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Co-evolution of black hole growth and star formation from a cross-correlation analysis between quasars and the cosmic infrared background

Wang, Lingyu and Viero, Marco and Ross, Nicholas P. and Asboth, Viktoria and Béthermin, Matthieu and Bock, Jamie and Clements, Dave and Conley, Alex and Cooray, Asantha and Farrah, Duncan and Hajian, Amir and Han, Jiaxin and Lagache, Guilaine and Marsden, Gaelen and Myers, Adam and Norberg, Peder and Oliver, Sebastian and Page, Mat and Symeonidis, Myrto and Schulz, Bernhard and Wang, Wenting and Zemcov, Mike (2015) Co-evolution of black hole growth and star formation from a cross-correlation analysis between quasars and the cosmic infrared background. Monthly Notices of the Royal Astronomical Society, 449 (4). pp. 4476-4493. ISSN 0035-8711. https://resolver.caltech.edu/CaltechAUTHORS:20150629-075947984

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Abstract

We present the first cross-correlation measurement between Sloan Digital Sky Survey type 1 quasars and the cosmic infrared background (CIB) measured by Herschel. The quasars cover the redshift range 0.15 < z < 3.5 where most of the CIB originates. We detect the sub-millimetre emission of the quasars, which dominates on small scales, and correlated emission from dusty star-forming galaxies (DSFGs) dominant on larger scales. The mean flux of the Data Release 7 (DR7) quasars (median redshift 〈z〉 = 1.4) is 11.1, 7.1 and 3.6 mJy at 250, 350 and 500 μm, respectively, while the mean flux of the DR9 quasars (〈z〉 = 2.5) is 5.7, 5.0 and 1.8 mJy at 250, 350 and 500 μm, respectively. Assuming a modified blackbody spectral energy distribution with a power law in the mid-infrared, we infer that the mean infrared luminosity of the DR7 and DR9 quasars is 10^(12.4) and 10^(12.8) L_⊙, respectively. The correlated emission arises from DSFGs in the same halo as the quasar (the one-halo term) and DSFGs in separate haloes correlated with the quasar-hosting halo (the two-halo term). Using a simple halo model, we find that most quasars are hosted by central galaxies. The host halo mass scale of the DR7 central and satellite quasars is 10^(12.4 ± 0.9) and 10^(13.6 ± 0.4) M_⊙, respectively. The host halo mass scale of the DR9 central and satellite quasars is 10^(12.3 ± 0.6) and 10^(12.8 ± 0.4) M_⊙, respectively. Thus, the halo environment of the central quasars is similar to that of the most actively star-forming galaxies, which supports the view that dusty starburst and quasar activity are evolutionarily linked.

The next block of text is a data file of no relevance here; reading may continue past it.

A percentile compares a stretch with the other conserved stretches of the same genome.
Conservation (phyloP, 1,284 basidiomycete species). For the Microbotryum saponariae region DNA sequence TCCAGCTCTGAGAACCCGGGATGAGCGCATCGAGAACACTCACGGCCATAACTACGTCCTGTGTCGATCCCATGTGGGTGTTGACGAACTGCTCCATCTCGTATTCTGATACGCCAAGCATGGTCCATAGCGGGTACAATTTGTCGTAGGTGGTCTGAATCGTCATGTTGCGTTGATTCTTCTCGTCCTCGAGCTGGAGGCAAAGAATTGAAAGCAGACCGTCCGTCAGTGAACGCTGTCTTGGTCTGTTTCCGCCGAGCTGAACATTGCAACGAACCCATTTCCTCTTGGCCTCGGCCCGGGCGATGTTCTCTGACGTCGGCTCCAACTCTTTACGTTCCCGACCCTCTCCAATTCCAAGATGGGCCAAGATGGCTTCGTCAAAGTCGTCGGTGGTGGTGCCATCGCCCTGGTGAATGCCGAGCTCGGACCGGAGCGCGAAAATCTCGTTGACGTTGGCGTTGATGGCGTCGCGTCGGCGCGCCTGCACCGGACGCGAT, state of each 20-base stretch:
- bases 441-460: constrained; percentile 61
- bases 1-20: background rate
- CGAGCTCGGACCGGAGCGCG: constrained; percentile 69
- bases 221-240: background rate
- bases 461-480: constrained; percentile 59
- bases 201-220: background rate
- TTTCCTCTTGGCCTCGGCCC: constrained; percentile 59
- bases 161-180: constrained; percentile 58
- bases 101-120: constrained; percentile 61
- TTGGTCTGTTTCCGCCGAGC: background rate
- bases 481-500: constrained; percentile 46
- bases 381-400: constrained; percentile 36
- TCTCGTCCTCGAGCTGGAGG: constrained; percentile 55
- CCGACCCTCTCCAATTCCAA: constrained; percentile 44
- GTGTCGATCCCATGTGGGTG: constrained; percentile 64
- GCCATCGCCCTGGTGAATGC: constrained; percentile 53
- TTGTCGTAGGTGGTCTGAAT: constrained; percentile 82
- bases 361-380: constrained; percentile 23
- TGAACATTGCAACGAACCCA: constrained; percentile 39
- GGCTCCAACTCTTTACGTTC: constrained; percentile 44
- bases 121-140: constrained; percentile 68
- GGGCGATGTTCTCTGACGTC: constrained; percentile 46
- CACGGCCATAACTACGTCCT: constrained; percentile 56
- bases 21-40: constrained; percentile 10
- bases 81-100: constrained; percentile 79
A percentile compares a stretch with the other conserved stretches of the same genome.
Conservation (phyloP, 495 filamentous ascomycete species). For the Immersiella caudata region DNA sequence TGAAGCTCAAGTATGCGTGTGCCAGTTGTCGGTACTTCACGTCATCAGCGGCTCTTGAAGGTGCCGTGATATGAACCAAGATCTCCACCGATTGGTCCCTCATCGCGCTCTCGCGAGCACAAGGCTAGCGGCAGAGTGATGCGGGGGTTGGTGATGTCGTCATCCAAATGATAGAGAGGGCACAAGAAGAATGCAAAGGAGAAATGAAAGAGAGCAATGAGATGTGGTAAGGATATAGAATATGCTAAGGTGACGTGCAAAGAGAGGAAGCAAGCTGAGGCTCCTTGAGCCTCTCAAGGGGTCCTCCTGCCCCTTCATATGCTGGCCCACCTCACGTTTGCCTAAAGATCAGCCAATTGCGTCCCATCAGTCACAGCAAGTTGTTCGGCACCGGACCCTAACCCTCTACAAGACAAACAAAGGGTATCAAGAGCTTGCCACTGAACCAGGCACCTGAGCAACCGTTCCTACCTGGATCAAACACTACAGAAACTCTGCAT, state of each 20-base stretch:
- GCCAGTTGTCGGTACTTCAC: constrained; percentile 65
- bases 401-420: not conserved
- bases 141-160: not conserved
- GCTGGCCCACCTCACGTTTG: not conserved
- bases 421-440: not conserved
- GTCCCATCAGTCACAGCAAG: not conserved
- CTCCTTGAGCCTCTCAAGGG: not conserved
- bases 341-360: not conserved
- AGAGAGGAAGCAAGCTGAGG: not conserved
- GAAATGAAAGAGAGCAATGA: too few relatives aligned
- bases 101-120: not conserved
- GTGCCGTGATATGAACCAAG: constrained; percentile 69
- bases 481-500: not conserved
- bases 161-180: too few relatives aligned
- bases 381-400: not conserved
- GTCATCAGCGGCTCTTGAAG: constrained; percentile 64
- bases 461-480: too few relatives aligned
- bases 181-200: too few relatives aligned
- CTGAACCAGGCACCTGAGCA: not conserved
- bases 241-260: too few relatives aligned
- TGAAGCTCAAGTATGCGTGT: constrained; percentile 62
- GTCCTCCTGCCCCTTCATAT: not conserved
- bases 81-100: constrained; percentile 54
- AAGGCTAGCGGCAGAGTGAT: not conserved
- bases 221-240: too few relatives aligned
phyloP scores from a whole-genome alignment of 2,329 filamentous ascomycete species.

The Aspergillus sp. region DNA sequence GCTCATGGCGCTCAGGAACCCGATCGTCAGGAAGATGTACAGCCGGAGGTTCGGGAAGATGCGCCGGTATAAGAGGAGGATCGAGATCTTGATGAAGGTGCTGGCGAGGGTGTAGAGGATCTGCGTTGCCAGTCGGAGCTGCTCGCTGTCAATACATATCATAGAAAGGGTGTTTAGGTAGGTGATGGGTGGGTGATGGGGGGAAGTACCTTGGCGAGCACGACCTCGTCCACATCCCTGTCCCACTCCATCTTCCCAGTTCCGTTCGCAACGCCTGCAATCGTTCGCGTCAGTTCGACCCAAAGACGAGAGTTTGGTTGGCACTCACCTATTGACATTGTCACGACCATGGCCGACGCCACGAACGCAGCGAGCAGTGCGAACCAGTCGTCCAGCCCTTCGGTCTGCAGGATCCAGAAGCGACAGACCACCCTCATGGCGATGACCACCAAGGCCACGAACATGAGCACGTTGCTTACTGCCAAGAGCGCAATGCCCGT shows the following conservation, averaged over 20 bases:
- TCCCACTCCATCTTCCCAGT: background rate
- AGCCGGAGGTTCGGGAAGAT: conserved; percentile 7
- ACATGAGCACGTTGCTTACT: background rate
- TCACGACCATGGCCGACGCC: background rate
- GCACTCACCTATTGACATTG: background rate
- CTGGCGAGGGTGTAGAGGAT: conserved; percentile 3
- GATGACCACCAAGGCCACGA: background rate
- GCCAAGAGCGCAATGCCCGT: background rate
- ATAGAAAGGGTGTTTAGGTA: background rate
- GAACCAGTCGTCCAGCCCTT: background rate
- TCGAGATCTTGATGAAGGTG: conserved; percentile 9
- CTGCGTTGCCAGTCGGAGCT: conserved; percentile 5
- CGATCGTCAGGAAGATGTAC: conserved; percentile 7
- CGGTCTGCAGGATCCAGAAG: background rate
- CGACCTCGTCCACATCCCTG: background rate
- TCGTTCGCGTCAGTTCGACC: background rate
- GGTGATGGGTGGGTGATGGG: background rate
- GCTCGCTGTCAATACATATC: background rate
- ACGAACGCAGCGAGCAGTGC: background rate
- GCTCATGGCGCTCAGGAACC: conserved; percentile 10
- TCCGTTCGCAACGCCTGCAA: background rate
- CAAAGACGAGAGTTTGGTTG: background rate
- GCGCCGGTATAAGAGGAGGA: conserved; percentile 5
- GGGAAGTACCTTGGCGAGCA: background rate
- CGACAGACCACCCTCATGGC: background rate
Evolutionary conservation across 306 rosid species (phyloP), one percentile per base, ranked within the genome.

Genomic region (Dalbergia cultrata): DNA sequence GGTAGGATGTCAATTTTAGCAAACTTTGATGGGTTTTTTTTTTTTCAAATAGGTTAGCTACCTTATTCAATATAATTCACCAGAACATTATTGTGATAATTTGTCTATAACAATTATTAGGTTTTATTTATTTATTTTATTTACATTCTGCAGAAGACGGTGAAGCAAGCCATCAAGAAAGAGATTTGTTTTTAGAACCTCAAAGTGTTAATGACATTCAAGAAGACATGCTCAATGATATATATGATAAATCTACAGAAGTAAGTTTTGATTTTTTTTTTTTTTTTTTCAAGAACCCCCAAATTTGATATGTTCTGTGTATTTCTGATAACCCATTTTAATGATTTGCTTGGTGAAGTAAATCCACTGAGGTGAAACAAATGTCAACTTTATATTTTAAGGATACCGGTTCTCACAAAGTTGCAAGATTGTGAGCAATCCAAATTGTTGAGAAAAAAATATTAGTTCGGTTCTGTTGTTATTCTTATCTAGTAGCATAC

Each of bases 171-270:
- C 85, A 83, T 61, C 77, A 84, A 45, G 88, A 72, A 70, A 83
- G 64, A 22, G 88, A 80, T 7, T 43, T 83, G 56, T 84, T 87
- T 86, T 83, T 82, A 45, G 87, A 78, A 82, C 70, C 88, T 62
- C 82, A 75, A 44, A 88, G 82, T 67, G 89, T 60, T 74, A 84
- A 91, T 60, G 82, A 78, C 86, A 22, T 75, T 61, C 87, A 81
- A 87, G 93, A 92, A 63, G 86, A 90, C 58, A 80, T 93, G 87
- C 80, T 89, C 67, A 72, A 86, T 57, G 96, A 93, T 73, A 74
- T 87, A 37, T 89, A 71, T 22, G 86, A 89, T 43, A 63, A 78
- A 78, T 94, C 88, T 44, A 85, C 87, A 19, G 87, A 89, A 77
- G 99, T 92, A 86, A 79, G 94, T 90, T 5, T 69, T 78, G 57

Item Type:Article
Related URLs:
URLURL TypeDescription
http://dx.doi.org/10.1093/mnras/stv559DOIArticle
http://mnras.oxfordjournals.org/content/449/4/4476.abstractPublisherArticle
http://arxiv.org/abs/1406.7181arXivDiscussion Paper
ORCID:
AuthorORCID
Ross, Nicholas P.0000-0003-1830-6473
Béthermin, Matthieu0000-0002-3915-2015
Bock, Jamie0000-0002-5710-5212
Clements, Dave0000-0002-9548-5033
Cooray, Asantha0000-0002-3892-0190
Farrah, Duncan0000-0003-1748-2010
Han, Jiaxin0000-0002-8010-6715
Lagache, Guilaine0000-0003-1492-2519
Norberg, Peder0000-0002-5875-0440
Oliver, Sebastian0000-0001-7862-1032
Page, Mat0000-0002-6689-6271
Zemcov, Mike0000-0001-8253-1451